Makeup gone wrong

12928351

A huge percentage of women, especially those in the limelight (and some men) apply different kinds of makeup daily to hide certain facial flaws and enhance their beauty.

As a result, there is growing demand for these products, making the beauty industry highly lucrative.

Though the continuous use of cosmetic products have some implications on the skin, a worrying trend which is gradually creeping into the Ghanaian fashion circles is the increasing demand for permanent eyebrows makeup.

The process involves inserting a desired colour of ink under the eyebrow with a tattoo needle.

Unlike the normal eyebrow makeup which can be done at home or in most salons with an eyebrow pencil or tint, the permanent eyebrow procedure requires that a tattooist draws and colours the eyebrows permanently to suit the demand of the client.

Reasons for permanent makeup

A tattooist at Osu who spoke to The Mirror said permanent makeup procedures, popular in some parts of the world, was gradually creeping into Ghana.

He also said similar to the process involved in acquiring a body tattoo, permanent eyebrows, also known as eyebrow tattoos, is a cosmetic procedure, which utilises permanent pigments (tattoos) on the skin to produce the effect of wearing a makeup.

He said eyebrow tattoos eliminate the daily use of pencils or powders to fill in, shape, or colour brows.

“Most women spend a lot of time applying makeup almost every morning and this takes a chunk of their time. The permanent eyebrows therefore reduce the time and effort it would take to make up your face,” he explained. Medical implications

A Dermatologist at the Korle Bu Teaching Hospital, Dr Paa Kwesi Hagan, however, explained that if unsterilised, the needles used for designing these tattoos could transmit infectious diseases such as hepatitis and also introduce bacteria into the skin as they come in contact with the blood and other fluids in the body.

He said the skin might also react to the pigments used for the tattoos.

“The pigments are foreign materials and contain certain metals that can react with the skin when it gets in contact with the body. Some of the colours in certain pigments can react with sunlight and that can result in some kind of allergy we call photoallergy, which may result in swelling, burning sensation or a red, itchy rash around the tattooed area,” he said.

Touching on eyebrow tattoos, Dr. Hagan said that was more dangerous because aside the delicate nature of the skin around the eye which would make the process more painful, the tattoo could leave swollen scars or keloids around the eye or even damage the eye as the needle could pierce the eye.

Dr. Hagan said since the eyebrow is close to the hair; bacteria from the hair may also spread to the scar areas and cause infections.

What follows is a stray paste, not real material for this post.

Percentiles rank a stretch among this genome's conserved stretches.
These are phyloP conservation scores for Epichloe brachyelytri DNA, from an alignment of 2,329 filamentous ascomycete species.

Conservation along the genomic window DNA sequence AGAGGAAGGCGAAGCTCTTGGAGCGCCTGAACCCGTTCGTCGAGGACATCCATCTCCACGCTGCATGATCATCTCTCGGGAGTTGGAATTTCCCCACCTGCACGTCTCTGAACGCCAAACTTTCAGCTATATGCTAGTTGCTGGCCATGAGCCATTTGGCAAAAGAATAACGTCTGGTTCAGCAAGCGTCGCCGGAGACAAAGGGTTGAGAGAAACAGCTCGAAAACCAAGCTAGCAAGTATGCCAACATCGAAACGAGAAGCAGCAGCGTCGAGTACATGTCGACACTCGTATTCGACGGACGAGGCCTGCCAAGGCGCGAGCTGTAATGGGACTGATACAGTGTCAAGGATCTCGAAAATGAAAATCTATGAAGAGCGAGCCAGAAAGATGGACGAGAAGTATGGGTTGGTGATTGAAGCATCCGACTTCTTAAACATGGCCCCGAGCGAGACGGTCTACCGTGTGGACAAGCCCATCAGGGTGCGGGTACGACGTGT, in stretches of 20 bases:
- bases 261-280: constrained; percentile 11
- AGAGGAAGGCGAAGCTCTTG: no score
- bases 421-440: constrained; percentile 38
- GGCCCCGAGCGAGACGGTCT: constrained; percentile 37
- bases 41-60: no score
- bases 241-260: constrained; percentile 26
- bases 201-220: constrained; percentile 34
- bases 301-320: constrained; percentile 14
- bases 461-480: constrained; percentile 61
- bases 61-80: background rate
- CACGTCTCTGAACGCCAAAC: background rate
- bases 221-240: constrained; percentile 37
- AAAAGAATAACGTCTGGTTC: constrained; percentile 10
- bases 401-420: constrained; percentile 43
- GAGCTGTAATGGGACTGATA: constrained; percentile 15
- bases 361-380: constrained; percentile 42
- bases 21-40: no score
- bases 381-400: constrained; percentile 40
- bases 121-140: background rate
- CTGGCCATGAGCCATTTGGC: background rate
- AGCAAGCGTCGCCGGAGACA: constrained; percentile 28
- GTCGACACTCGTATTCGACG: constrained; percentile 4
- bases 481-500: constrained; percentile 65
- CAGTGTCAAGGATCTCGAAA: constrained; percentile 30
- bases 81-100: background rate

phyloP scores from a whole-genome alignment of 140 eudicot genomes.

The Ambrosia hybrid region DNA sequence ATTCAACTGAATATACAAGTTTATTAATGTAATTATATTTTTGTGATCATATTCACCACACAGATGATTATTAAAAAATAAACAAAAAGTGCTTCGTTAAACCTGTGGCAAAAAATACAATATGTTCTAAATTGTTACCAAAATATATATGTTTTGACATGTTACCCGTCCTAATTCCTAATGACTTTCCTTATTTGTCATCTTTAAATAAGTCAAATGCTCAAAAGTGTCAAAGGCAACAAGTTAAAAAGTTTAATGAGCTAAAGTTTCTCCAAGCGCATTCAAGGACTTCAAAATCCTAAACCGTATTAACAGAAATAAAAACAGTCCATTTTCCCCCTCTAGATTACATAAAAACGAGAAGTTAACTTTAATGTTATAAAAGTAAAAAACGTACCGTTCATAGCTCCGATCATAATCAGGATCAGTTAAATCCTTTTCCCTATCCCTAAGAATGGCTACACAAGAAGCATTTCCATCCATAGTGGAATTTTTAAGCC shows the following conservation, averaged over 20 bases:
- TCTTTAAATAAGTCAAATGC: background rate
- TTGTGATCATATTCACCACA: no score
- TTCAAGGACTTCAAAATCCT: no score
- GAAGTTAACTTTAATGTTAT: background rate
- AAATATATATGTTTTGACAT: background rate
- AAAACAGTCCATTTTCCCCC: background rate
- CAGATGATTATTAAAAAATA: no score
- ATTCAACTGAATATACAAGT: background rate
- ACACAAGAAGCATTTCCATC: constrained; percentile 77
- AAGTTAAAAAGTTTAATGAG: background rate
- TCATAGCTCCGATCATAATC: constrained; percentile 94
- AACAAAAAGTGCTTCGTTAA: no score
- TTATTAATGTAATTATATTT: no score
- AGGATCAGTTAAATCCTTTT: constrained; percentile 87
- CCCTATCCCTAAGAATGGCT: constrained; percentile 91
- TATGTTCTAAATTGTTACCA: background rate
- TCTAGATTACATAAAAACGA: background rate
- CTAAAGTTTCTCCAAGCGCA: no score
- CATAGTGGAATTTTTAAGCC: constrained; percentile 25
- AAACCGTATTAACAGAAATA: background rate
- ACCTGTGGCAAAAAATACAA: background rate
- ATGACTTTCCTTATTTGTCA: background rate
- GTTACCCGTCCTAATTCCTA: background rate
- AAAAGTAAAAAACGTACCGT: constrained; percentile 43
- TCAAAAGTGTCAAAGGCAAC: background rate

He explained that despite advances in laser technology (a technology used in removing tattoos), removing a tattoo is a difficult process which usually involves several treatments at considerable expense and there could be instances when some of the pigments may not be removed.

“Some people, out of ignorance, get these tattoos without considering the side effects or what they will go through if they want to get rid of them. Tattoos are not like ordinary makeup or colours that you can clean easily when you decide to,” he indicated.

History of tattoos

Although tattoos date as far back as late 4th millennium BC, they have become part of global and Western fashion among both sexes.

People tattoo different symbols and names on their bodies to signify certain experiences or special people in their lives. With most celebrities getting different tattoos, it has become a fashionable trend.

However, there is a lot of prejudice towards people with tattoos as some workplace policies prohibit employees from having tattoo. Recently, the Ghana Armed Forces indicated that it would not recruit people

with tattoos and double piercing as it considered “such carefree lifestyle unfit for the military even though they are not necessarily waywardness.’’

Some religions also speak against drawing tattoos on the body hence tagging people with tattoos as “deviants’’.

Andrews a photographer who has a big tattoo on his right arm said he has been turned away by several employees because of the tattoo.

“I lost my mum at a very young age and I wanted to get something that would make me remember her forever so I tattooed her name on my wrist and around my neck. I studied marketing in school but after school, I couldn’t secure a job in marketing because most of the companies I applied to were not happy about the tattoo especially when my job schedule included meeting clients,’’ he stated.

Andrews said a lot of people in his community and church pass unfriendly comments about his tattoos as well.

 

Source: Graphiconline

Comments

comments